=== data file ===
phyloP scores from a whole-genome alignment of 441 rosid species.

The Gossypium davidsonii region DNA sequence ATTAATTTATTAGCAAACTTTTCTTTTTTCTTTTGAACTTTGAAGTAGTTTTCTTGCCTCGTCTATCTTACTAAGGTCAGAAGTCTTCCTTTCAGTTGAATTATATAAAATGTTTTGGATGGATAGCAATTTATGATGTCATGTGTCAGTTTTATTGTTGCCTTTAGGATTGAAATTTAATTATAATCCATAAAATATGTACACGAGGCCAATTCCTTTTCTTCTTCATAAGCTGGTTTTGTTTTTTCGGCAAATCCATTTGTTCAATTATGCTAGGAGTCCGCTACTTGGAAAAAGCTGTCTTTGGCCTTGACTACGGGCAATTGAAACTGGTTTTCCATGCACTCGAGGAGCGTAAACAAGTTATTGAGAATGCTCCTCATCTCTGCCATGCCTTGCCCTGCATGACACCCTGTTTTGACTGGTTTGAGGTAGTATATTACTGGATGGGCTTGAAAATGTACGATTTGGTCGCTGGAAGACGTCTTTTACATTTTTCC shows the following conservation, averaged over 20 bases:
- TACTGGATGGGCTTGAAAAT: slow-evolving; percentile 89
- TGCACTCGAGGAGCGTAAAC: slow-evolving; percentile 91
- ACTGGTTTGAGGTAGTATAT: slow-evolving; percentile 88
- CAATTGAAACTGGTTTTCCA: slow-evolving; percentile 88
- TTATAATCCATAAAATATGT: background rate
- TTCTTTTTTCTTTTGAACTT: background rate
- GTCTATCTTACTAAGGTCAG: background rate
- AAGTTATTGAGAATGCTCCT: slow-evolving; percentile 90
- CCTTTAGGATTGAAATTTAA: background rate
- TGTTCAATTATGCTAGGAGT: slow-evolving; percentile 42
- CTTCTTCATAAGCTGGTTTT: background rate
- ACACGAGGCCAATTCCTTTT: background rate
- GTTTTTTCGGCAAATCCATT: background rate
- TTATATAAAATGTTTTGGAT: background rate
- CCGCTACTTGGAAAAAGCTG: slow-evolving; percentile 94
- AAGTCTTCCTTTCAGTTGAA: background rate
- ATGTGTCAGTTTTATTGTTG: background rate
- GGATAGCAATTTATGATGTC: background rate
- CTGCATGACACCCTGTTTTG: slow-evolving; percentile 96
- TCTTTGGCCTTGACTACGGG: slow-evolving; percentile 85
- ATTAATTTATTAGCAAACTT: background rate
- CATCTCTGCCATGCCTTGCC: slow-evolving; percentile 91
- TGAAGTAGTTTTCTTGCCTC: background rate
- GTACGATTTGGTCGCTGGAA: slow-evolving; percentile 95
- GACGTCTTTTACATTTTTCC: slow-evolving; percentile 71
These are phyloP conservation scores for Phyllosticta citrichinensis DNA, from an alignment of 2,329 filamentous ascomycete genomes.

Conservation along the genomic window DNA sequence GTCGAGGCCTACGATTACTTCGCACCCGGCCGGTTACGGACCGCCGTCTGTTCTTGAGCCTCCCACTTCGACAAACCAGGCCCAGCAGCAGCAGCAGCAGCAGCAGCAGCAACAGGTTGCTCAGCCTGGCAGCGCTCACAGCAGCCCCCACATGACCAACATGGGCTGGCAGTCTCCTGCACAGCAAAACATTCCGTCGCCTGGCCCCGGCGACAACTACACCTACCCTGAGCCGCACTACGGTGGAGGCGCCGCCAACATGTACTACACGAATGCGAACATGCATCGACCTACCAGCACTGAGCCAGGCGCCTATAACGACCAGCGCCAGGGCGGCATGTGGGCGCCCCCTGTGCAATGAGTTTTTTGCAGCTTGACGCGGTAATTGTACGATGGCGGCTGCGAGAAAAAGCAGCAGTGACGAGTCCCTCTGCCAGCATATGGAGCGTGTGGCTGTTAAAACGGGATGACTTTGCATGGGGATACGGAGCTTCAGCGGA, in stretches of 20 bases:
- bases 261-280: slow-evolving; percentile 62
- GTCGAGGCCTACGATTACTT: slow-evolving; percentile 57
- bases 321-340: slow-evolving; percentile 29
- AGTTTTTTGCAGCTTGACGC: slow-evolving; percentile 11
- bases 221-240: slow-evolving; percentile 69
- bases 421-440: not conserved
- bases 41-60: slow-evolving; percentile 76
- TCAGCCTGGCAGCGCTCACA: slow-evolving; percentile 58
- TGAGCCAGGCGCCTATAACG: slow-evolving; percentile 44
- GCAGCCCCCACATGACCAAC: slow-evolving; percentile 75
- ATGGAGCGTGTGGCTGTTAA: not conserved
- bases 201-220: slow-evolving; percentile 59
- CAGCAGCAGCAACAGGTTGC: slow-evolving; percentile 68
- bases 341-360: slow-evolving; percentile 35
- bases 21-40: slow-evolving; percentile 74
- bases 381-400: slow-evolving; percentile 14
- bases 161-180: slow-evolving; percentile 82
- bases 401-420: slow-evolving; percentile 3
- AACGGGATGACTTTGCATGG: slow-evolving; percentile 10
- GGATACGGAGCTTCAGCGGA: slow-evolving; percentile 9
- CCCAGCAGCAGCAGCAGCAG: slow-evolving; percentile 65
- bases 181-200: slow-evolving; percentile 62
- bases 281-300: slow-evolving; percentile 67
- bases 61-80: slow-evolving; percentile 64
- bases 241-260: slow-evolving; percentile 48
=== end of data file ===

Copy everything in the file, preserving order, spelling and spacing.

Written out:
phyloP scores from a whole-genome alignment of 441 rosid species.

The Gossypium davidsonii region DNA sequence ATTAATTTATTAGCAAACTTTTCTTTTTTCTTTTGAACTTTGAAGTAGTTTTCTTGCCTCGTCTATCTTACTAAGGTCAGAAGTCTTCCTTTCAGTTGAATTATATAAAATGTTTTGGATGGATAGCAATTTATGATGTCATGTGTCAGTTTTATTGTTGCCTTTAGGATTGAAATTTAATTATAATCCATAAAATATGTACACGAGGCCAATTCCTTTTCTTCTTCATAAGCTGGTTTTGTTTTTTCGGCAAATCCATTTGTTCAATTATGCTAGGAGTCCGCTACTTGGAAAAAGCTGTCTTTGGCCTTGACTACGGGCAATTGAAACTGGTTTTCCATGCACTCGAGGAGCGTAAACAAGTTATTGAGAATGCTCCTCATCTCTGCCATGCCTTGCCCTGCATGACACCCTGTTTTGACTGGTTTGAGGTAGTATATTACTGGATGGGCTTGAAAATGTACGATTTGGTCGCTGGAAGACGTCTTTTACATTTTTCC shows the following conservation, averaged over 20 bases:
- TACTGGATGGGCTTGAAAAT: slow-evolving; percentile 89
- TGCACTCGAGGAGCGTAAAC: slow-evolving; percentile 91
- ACTGGTTTGAGGTAGTATAT: slow-evolving; percentile 88
- CAATTGAAACTGGTTTTCCA: slow-evolving; percentile 88
- TTATAATCCATAAAATATGT: background rate
- TTCTTTTTTCTTTTGAACTT: background rate
- GTCTATCTTACTAAGGTCAG: background rate
- AAGTTATTGAGAATGCTCCT: slow-evolving; percentile 90
- CCTTTAGGATTGAAATTTAA: background rate
- TGTTCAATTATGCTAGGAGT: slow-evolving; percentile 42
- CTTCTTCATAAGCTGGTTTT: background rate
- ACACGAGGCCAATTCCTTTT: background rate
- GTTTTTTCGGCAAATCCATT: background rate
- TTATATAAAATGTTTTGGAT: background rate
- CCGCTACTTGGAAAAAGCTG: slow-evolving; percentile 94
- AAGTCTTCCTTTCAGTTGAA: background rate
- ATGTGTCAGTTTTATTGTTG: background rate
- GGATAGCAATTTATGATGTC: background rate
- CTGCATGACACCCTGTTTTG: slow-evolving; percentile 96
- TCTTTGGCCTTGACTACGGG: slow-evolving; percentile 85
- ATTAATTTATTAGCAAACTT: background rate
- CATCTCTGCCATGCCTTGCC: slow-evolving; percentile 91
- TGAAGTAGTTTTCTTGCCTC: background rate
- GTACGATTTGGTCGCTGGAA: slow-evolving; percentile 95
- GACGTCTTTTACATTTTTCC: slow-evolving; percentile 71
These are phyloP conservation scores for Phyllosticta citrichinensis DNA, from an alignment of 2,329 filamentous ascomycete genomes.

Conservation along the genomic window DNA sequence GTCGAGGCCTACGATTACTTCGCACCCGGCCGGTTACGGACCGCCGTCTGTTCTTGAGCCTCCCACTTCGACAAACCAGGCCCAGCAGCAGCAGCAGCAGCAGCAGCAGCAACAGGTTGCTCAGCCTGGCAGCGCTCACAGCAGCCCCCACATGACCAACATGGGCTGGCAGTCTCCTGCACAGCAAAACATTCCGTCGCCTGGCCCCGGCGACAACTACACCTACCCTGAGCCGCACTACGGTGGAGGCGCCGCCAACATGTACTACACGAATGCGAACATGCATCGACCTACCAGCACTGAGCCAGGCGCCTATAACGACCAGCGCCAGGGCGGCATGTGGGCGCCCCCTGTGCAATGAGTTTTTTGCAGCTTGACGCGGTAATTGTACGATGGCGGCTGCGAGAAAAAGCAGCAGTGACGAGTCCCTCTGCCAGCATATGGAGCGTGTGGCTGTTAAAACGGGATGACTTTGCATGGGGATACGGAGCTTCAGCGGA, in stretches of 20 bases:
- bases 261-280: slow-evolving; percentile 62
- GTCGAGGCCTACGATTACTT: slow-evolving; percentile 57
- bases 321-340: slow-evolving; percentile 29
- AGTTTTTTGCAGCTTGACGC: slow-evolving; percentile 11
- bases 221-240: slow-evolving; percentile 69
- bases 421-440: not conserved
- bases 41-60: slow-evolving; percentile 76
- TCAGCCTGGCAGCGCTCACA: slow-evolving; percentile 58
- TGAGCCAGGCGCCTATAACG: slow-evolving; percentile 44
- GCAGCCCCCACATGACCAAC: slow-evolving; percentile 75
- ATGGAGCGTGTGGCTGTTAA: not conserved
- bases 201-220: slow-evolving; percentile 59
- CAGCAGCAGCAACAGGTTGC: slow-evolving; percentile 68
- bases 341-360: slow-evolving; percentile 35
- bases 21-40: slow-evolving; percentile 74
- bases 381-400: slow-evolving; percentile 14
- bases 161-180: slow-evolving; percentile 82
- bases 401-420: slow-evolving; percentile 3
- AACGGGATGACTTTGCATGG: slow-evolving; percentile 10
- GGATACGGAGCTTCAGCGGA: slow-evolving; percentile 9
- CCCAGCAGCAGCAGCAGCAG: slow-evolving; percentile 65
- bases 181-200: slow-evolving; percentile 62
- bases 281-300: slow-evolving; percentile 67
- bases 61-80: slow-evolving; percentile 64
- bases 241-260: slow-evolving; percentile 48